Driver distraction and inattention: What are they?

Report
Dr Craig Gordon
Alcohol Advisory Council of New Zealand
[email protected]
Presentation at AA Research Foundation Research Symposium,
5-6th September, 2011, Wellington, NZ
Acknowledgments
 Dr Michael Regan (IFSTTAR, France)
 Charlene Hallett (Ph.D. Student, IFSTTAR, France)
 Information presented based on:
Regan, M.A., Hallett, C., and Gordon, C. (2011). Driver distraction and
driver inattention: Definition, relationship and taxonomy. Accident
Analysis and Prevention, 43, pp. 1771-1781.
Gordon, C.P., and Regan, M.A. (2011). Driver distraction and inattention
and their role in crashes and critical events. In Regan, M.A., Victor, T.,
and Lee, J.D., (Eds.), Driver distraction and inattention: Advances in
research and countermeasures. England, UK: Ashgate (in preparation).
Outline
 Some definitions
 Examples of what studies include
 Some themes
 Possible framework
*Views expressed are those of the authors and not
necessarily Government policy
Inattention
 “diminished attention to activities critical for safe
driving in the absence of a competing activity” (Lee et
al, 2008)
 “improper selection of information, either a lack of
selection or the selection of irrelevant information”
(Victor et al, 2008)
 “when the driver’s mind has wandered from the
driving task for some non-compelling reason” (Craft
and Preslopsky, 2009)
Distraction
 “the diversion of attention away from activities critical
for safe driving towards a competing activity” (Lee et
al, 2008)
 “diversion of attention from driving, because driver is
temporarily focusing on an object, person, task or
event not related to driving” (Hedlund et al, 2005)
 “because some event, activity, object or person within
[or outside] his vehicle, compelled or induced the
driver’s shifting of attention away from the driving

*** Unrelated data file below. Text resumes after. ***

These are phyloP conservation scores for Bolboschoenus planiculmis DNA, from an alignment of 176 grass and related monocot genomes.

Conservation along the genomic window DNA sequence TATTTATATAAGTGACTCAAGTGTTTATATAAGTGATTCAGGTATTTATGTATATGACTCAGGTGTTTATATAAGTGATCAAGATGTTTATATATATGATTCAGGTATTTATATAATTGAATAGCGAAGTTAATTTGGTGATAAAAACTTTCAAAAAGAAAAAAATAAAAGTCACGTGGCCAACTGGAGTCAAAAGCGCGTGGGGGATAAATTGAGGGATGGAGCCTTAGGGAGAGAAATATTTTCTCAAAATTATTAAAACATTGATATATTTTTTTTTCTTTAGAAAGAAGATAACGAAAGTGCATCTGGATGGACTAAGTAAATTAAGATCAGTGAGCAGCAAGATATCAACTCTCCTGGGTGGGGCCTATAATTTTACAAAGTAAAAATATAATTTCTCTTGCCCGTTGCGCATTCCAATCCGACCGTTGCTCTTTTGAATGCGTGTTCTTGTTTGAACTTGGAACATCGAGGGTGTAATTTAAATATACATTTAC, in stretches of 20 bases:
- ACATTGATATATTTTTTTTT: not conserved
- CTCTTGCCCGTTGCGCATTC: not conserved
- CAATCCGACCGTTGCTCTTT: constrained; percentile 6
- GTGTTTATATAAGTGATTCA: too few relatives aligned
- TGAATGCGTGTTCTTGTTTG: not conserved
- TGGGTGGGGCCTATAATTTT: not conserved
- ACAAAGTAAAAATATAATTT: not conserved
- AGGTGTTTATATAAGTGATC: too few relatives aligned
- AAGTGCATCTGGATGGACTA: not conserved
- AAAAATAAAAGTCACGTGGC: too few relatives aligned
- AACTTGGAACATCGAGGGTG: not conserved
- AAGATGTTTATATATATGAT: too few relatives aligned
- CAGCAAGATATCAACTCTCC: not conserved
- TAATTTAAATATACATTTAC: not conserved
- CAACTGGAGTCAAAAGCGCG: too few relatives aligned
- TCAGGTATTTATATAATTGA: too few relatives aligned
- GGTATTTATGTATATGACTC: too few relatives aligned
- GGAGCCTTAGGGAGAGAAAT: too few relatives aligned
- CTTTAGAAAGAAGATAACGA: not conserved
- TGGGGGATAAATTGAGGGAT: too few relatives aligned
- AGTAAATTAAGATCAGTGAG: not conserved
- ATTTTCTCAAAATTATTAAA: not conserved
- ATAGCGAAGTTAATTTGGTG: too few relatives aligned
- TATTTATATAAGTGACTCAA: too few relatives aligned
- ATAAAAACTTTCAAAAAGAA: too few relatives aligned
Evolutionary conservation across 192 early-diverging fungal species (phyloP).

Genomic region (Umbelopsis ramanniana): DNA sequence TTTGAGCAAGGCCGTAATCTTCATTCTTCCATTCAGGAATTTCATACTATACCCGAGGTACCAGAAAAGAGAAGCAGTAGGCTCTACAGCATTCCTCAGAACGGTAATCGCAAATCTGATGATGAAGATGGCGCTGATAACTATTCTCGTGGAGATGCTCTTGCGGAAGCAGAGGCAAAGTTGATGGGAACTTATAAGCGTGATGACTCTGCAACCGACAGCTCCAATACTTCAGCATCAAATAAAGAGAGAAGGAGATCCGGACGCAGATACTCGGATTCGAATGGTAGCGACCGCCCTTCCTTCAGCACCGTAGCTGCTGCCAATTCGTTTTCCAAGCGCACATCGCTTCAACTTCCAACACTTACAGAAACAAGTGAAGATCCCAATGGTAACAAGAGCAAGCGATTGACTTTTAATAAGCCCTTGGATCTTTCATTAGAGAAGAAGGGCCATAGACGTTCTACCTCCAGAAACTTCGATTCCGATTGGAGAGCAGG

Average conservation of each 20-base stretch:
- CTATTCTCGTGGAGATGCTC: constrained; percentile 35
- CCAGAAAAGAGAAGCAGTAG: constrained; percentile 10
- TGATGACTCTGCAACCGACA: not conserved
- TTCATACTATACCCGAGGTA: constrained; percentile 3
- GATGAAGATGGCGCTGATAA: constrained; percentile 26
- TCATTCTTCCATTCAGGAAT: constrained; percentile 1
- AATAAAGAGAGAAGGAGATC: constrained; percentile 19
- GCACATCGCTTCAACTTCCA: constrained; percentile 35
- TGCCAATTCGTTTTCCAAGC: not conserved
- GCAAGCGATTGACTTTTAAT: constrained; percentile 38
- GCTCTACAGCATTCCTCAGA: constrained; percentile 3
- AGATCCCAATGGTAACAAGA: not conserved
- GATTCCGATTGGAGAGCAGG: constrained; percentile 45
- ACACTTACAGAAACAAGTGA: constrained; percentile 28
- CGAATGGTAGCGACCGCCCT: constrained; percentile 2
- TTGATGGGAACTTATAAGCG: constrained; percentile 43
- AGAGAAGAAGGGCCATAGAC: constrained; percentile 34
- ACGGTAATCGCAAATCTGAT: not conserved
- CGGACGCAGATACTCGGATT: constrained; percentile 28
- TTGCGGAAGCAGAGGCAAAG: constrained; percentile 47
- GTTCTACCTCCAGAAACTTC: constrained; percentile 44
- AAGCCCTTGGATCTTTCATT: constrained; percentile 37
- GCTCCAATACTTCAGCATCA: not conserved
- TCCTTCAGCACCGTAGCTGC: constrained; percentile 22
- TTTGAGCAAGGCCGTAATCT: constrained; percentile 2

task” (Treat, 1980)
NHTSA – GES, FARS, CDS
 Inattention includes





Driver distraction
‘Looked but didn’t see’ incidents
Fatigue
Emotional conditions
Physical conditions
 Driver distraction


Non-driving related secondary task activity, inside or outside
the vehicle
Internal thought – daydreaming, ‘lost in thought’
NHTSA (2010), Stutts et al (2005)
In-depth crash studies
 Use human error categories

Recognition error, decision error, performance error and nonperformance error
 Recognition error category




Inattention –non-driving related internal thought only
Driver distraction – inside and outside the vehicle, nondriving secondary task activity
Inadequate surveillance including ‘looked but didn’t see’
Does not include fatigue or emotional conditions
Treat (1980); LTCCS Study; NMVCCS Study;
Ascone, Lindsey & Varghese (2009)
In-depth crash studies (2)
 Inattention

interference from internal thought
 Attentional competition

interference between tasks relevant for driving
 Distraction

interference from secondary task non-driving related activity
Hoel et al (2010)
Naturalistic observational studies
 Inattention



Secondary task activity (not necessary for performance of
primary driving task)
Fatigued or drowsy driving
Driver related inattention to the forward roadway
(i.e. checking speedometer, blind spots, mirrors, observing traffic
during lane changes, looking for parking spots)

Non-specific eye glance away from the forward roadway
Dingus et al (2006); Klauer et al (2006)
International overview
 Driver distraction practice in 16 countries

Most countries exclude fatigue or sleeping as distracted
driving

4 countries include emotional distress/elation as distraction
BUT 11 countries exclude emotional distress/elation as
distracted driving (including NZ)

4 countries include emotional distress/elation as inattention
NHTSA (2010b)
Driver inattention
 Narrowly defined as ‘internal thought’,
or
 Covers many different elements that can include:







A lack of attention
Insufficient attention
Cursory attention
Selection of irrelevant information
Looking away from the forward roadway
Secondary task activities i.e. distraction
Drowsiness and other driver state
Driver distraction
 Key elements considered in defining distraction




Diversion of attention away from driving
Diverted towards a competing activity, event, person, object
 Can be inside or outside the vehicle
 Always involves non-driving related activity
 Some include driving-related activity
 Some exclude internal thought
Competing activity may compel or induce the driver to divert
attention
Implicit or explicit assumption that safe driving is adversely affected
Regan, Hallett & Gordon (2011)
Possible Framework
(Regan, Hallett and Gordon, 2011)
 Driver inattention
 “insufficient, or no attention, to activities critical for safe
driving”